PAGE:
Last week, Chuck Todd of MSNBC asserted that public opinion polls were suspect because most are unable to reach young people, because they are wireless. Yet, in most places the polls were right--except Nevada. People love to blame the polls, but I think that's a red herring. When people, consumers, customers, or voters aren't doing what you want them to do, it is usually because they aren't convinced by your messages (assuming they are getting any messages); or, conversely, because the competition is doing a better job. Blaming the pollsters is like shooting the messenger.
Visability vs. Commercialism

Tasteless Marketing or No Marketing?Auschwitz entrance


Last month, when we were in Krakow, the plethora of Disneyesque ads for tours of Auschwitz--the notorious Nazi concentration camp--in the main sightseeing areas of the city was inescapable. The notion of Auschwitz as a tourist destination made me queasy. I couldn't bear to look at them, but they kept popping up every few hundred feet.


Given that the Auschwitz "brand" generates decidedly negative images (an understatement, to say the least), it was disconcerting to see its enthusiastic promotion. But it made more sense, once I saw the excellent educational facility they have created there, with exhibits that pull no punches. Our personal guide, whom we hired beforehand, is a licensed expert and showed great knowledge and sensitivity about what happened there. We saw many groups of people from all over the world, speaking languages as diverse as Japanese, German, Swedish, Polish, and Hebrew.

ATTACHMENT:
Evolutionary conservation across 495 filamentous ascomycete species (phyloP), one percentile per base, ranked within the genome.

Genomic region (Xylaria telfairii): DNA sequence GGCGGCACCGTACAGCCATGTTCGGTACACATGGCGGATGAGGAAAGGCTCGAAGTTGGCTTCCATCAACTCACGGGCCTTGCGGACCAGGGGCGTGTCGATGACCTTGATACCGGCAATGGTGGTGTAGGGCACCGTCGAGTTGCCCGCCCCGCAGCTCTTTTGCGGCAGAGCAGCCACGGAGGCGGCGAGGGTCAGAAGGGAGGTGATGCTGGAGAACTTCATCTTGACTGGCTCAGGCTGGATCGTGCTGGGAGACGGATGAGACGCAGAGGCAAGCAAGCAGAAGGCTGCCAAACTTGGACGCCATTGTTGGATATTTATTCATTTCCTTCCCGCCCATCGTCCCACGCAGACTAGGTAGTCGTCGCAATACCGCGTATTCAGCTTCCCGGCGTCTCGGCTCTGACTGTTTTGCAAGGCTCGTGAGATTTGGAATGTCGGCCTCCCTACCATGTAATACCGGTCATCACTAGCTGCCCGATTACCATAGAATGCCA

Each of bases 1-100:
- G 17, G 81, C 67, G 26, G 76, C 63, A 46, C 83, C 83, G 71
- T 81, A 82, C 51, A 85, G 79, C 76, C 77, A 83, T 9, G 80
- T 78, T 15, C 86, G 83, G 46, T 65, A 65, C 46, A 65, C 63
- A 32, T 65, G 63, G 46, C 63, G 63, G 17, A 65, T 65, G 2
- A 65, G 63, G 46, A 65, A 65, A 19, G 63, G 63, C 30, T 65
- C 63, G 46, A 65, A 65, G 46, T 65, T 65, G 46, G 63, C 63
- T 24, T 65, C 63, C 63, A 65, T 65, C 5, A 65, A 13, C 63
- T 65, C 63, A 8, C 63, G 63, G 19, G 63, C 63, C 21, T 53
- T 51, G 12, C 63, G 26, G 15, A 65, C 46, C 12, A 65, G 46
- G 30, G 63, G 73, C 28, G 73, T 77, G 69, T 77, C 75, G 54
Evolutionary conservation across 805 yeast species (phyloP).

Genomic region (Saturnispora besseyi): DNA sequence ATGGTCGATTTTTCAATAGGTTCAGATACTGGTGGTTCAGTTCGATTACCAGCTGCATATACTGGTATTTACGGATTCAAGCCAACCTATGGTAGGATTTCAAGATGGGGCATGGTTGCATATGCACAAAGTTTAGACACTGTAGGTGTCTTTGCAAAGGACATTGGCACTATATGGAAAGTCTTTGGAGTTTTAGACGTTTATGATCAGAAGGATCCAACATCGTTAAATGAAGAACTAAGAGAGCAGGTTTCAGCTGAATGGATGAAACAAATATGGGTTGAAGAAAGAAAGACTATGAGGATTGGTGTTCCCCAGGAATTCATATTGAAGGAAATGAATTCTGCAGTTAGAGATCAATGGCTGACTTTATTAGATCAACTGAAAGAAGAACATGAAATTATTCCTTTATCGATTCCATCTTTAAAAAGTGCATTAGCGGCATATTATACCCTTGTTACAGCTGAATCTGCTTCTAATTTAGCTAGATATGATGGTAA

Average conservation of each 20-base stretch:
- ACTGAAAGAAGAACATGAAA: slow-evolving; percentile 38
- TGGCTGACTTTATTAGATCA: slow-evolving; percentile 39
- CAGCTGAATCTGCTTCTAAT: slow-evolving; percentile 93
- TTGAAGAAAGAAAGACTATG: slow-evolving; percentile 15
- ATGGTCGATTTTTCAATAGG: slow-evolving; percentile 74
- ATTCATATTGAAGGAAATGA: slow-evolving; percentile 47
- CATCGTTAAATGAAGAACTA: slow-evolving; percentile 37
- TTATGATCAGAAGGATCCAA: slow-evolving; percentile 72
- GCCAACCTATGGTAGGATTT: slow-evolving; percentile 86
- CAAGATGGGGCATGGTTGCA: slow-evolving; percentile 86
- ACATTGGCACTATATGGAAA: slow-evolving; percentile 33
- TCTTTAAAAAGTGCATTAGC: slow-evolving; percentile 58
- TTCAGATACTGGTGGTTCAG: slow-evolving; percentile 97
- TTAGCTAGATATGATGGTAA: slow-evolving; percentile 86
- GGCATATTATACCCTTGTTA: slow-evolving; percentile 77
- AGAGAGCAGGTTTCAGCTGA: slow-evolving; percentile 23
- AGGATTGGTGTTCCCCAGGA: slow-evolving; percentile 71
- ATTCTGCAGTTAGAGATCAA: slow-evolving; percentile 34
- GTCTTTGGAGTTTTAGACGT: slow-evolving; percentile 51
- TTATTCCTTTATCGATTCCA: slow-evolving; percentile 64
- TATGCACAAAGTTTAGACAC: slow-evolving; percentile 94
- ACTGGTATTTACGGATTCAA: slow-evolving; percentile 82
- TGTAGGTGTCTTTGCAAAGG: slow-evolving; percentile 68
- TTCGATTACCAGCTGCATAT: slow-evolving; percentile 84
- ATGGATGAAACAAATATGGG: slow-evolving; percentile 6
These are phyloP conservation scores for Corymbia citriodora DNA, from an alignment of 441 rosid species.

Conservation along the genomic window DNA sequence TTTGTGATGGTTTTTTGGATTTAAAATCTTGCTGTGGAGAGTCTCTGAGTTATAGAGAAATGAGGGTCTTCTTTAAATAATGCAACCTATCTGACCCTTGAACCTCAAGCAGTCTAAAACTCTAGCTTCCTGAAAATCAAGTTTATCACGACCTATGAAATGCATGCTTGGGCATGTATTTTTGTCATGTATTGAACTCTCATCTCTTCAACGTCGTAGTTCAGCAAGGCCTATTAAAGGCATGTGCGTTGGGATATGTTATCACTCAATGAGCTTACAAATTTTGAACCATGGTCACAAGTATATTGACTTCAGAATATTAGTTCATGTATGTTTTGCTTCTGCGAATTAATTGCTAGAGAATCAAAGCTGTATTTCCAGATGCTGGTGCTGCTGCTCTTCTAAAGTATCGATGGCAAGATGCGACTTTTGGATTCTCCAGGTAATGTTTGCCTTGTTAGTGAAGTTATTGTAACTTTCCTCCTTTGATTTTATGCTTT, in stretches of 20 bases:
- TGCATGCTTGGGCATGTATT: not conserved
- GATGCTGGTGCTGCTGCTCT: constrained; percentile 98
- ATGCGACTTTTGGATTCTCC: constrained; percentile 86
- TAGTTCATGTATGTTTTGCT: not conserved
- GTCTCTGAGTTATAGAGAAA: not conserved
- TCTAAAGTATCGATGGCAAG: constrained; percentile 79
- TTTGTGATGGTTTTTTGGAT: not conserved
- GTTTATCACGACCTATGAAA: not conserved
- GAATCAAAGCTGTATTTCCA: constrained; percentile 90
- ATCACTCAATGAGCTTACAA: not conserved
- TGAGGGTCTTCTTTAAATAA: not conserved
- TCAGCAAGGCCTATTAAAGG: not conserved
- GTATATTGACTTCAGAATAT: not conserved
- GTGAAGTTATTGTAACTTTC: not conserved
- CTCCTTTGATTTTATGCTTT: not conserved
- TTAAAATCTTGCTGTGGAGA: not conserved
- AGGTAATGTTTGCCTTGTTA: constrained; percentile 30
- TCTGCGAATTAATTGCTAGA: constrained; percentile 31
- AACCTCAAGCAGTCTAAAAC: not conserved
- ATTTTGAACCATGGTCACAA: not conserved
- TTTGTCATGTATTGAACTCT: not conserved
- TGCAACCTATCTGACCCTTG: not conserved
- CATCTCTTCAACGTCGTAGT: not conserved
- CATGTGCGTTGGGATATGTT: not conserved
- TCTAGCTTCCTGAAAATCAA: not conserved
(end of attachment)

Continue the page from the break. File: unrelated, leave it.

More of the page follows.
Hence, my conclusion that the crass commercialism of Auschwitz tourism promotion far outweighs the alternative--forgetting the barbarity of what happened there, or whitewashing it. In this case, awareness and visibility trump commercialism. Perhaps the promotions for Auschwitz should better reflect the gravity of the site and use an "edu-tainment" strategy, rather than a "tourist destination" approach.

My thanks to Dixie Comeau for critiquing this article and providing the wonderful term "edu-tainment."
Upcoming Events
November 10, 5:30-7:30pm

The International Association of Business Communicators, Long Island, continues in its new venue: The Melville Marriott, 1350 Old Walt Whitman Rd, Melville, but we've moved the time to 5:30 this month. If you've been unable to attend our events because they are in the middle of the day, this should be more convenient for you. The intractable John Kominicki, publisher of Long Island Business News, and Dr. Robert Papper, chair of Hofstra University's School of Journalism, will go head to head on the topic of how news gets reported in the 21st century. Don't miss the face off of these two intellects and great wits, as Bob fires the questions and John takes the hot seat! Go to to register with PayPal; or sign up at and pay at the door.  I look forward to seeing you there! 
November 10, 8:00-10:00am
SMPS-LI is holding an exciting program, Developing Your A/E/C Firm's Strategic Advantage at The Woodlands, One Southwoods Road (in the Town of Oyster Bay's Golf Course), Woodbury. Go to for more information, and to register.  

November 15, 6:00-8:00pm
Check out Adrian's Network,, to find out the schedule for virtual networking calls and face-to-face meetings on Long Island and in Manhattan.
NY Women in Communications is holding a concert benefiting its Foundation's Esperanza Scholarship. The concert features Argentine pianist Rosa Antonelli, and is being held at Steinway Hall, 109 W. 57th St, in New York.  Go to for more information and to register.

This practice is dedicated to helping companies become knowledge-driven, rather than assumption driven about strategic and tactical decisions concerning lines of business, branding, communications, and various marketing activities. For more information about how we do this, case studies, frequently asked questions about marketing research, and testimonials, please visit our web site:

Ann Middleman